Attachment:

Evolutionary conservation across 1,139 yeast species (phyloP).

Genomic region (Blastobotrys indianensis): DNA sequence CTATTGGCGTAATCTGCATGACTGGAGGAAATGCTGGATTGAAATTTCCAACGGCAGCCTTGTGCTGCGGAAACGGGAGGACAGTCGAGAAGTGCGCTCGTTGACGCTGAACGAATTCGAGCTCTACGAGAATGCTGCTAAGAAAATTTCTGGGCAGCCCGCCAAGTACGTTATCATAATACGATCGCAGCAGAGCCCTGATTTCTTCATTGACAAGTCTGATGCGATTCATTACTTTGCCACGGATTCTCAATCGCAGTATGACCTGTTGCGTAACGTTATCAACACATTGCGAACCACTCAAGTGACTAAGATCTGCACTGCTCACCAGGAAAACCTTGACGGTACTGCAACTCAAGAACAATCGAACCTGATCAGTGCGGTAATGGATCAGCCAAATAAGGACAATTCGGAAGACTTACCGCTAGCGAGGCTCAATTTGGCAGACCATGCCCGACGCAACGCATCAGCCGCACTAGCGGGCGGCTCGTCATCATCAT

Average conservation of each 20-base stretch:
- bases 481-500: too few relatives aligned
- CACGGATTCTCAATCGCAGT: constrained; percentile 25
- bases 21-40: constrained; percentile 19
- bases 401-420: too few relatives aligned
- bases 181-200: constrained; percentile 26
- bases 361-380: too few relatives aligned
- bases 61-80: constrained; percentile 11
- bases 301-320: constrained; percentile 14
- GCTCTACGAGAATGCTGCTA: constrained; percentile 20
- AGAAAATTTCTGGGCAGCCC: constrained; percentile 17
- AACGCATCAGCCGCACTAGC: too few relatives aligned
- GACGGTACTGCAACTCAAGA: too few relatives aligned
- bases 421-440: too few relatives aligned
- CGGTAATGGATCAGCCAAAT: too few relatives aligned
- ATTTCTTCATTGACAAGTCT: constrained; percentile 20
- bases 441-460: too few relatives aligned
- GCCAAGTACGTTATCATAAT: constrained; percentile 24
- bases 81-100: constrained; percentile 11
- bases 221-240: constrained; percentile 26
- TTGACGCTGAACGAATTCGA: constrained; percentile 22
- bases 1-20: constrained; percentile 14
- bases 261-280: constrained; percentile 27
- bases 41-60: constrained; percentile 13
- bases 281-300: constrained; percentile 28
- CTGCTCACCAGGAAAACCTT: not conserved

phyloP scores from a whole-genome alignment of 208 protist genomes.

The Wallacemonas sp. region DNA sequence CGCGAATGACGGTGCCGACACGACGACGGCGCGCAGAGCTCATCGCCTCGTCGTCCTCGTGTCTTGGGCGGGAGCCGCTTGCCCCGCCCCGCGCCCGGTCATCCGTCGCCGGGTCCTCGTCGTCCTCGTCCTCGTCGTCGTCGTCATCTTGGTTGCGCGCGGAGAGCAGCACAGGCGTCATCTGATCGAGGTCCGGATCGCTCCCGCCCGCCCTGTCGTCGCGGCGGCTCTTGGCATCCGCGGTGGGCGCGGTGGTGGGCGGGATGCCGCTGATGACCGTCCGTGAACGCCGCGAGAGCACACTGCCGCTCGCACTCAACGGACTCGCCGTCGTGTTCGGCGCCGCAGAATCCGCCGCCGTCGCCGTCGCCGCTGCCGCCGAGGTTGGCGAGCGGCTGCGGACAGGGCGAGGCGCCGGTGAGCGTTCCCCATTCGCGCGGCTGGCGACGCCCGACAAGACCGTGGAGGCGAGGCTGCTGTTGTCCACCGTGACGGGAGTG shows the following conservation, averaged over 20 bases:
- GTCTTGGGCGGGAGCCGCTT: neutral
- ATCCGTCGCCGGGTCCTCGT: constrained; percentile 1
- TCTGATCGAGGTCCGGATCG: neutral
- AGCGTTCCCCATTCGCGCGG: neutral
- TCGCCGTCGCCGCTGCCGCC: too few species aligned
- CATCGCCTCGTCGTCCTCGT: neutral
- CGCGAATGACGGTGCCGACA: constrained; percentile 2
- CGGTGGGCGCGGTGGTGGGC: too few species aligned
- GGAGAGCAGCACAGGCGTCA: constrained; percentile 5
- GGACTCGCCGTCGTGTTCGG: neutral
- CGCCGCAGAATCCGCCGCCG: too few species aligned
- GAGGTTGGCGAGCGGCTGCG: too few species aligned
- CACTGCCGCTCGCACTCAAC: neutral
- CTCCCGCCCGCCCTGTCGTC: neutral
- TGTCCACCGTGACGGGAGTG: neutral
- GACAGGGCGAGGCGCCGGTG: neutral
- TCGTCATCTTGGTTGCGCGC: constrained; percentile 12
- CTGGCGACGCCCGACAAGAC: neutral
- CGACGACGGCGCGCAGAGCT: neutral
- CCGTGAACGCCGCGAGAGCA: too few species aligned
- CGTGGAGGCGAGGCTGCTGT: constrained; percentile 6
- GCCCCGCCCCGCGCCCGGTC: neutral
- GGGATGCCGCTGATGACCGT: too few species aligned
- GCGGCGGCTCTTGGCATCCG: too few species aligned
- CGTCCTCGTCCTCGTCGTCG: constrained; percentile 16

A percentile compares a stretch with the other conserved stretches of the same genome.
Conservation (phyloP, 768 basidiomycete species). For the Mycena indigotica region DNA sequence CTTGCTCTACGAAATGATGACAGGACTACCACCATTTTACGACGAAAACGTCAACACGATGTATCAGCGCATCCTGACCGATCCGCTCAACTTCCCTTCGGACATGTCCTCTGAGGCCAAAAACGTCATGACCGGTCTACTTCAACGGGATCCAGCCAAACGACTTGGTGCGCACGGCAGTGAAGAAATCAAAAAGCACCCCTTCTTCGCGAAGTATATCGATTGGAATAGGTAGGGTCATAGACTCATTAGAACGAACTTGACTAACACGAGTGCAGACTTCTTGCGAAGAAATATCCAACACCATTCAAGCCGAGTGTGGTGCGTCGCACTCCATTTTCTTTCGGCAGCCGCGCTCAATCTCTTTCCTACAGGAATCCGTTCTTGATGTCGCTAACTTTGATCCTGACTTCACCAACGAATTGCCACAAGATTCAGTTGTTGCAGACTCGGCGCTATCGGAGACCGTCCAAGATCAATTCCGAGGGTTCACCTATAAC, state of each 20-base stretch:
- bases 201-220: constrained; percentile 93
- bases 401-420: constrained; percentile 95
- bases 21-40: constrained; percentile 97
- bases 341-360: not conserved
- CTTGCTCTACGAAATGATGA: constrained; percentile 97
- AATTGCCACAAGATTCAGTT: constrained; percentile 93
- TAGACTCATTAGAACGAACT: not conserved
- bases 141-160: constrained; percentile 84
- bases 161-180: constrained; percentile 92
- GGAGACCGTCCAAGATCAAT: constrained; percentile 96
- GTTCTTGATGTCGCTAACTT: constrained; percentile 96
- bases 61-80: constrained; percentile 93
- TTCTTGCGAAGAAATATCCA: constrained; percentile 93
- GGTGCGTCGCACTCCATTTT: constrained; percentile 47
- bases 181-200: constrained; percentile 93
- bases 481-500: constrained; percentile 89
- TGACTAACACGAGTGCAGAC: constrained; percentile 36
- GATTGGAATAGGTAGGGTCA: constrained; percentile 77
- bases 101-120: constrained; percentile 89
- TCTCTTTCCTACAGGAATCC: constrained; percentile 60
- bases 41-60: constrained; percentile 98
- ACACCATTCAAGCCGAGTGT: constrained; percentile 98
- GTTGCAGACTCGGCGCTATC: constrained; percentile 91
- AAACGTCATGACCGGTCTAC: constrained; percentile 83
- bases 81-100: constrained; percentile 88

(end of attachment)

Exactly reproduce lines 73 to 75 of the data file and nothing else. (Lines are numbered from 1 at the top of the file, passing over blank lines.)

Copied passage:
- bases 481-500: constrained; percentile 89
- TGACTAACACGAGTGCAGAC: constrained; percentile 36
- GATTGGAATAGGTAGGGTCA: constrained; percentile 77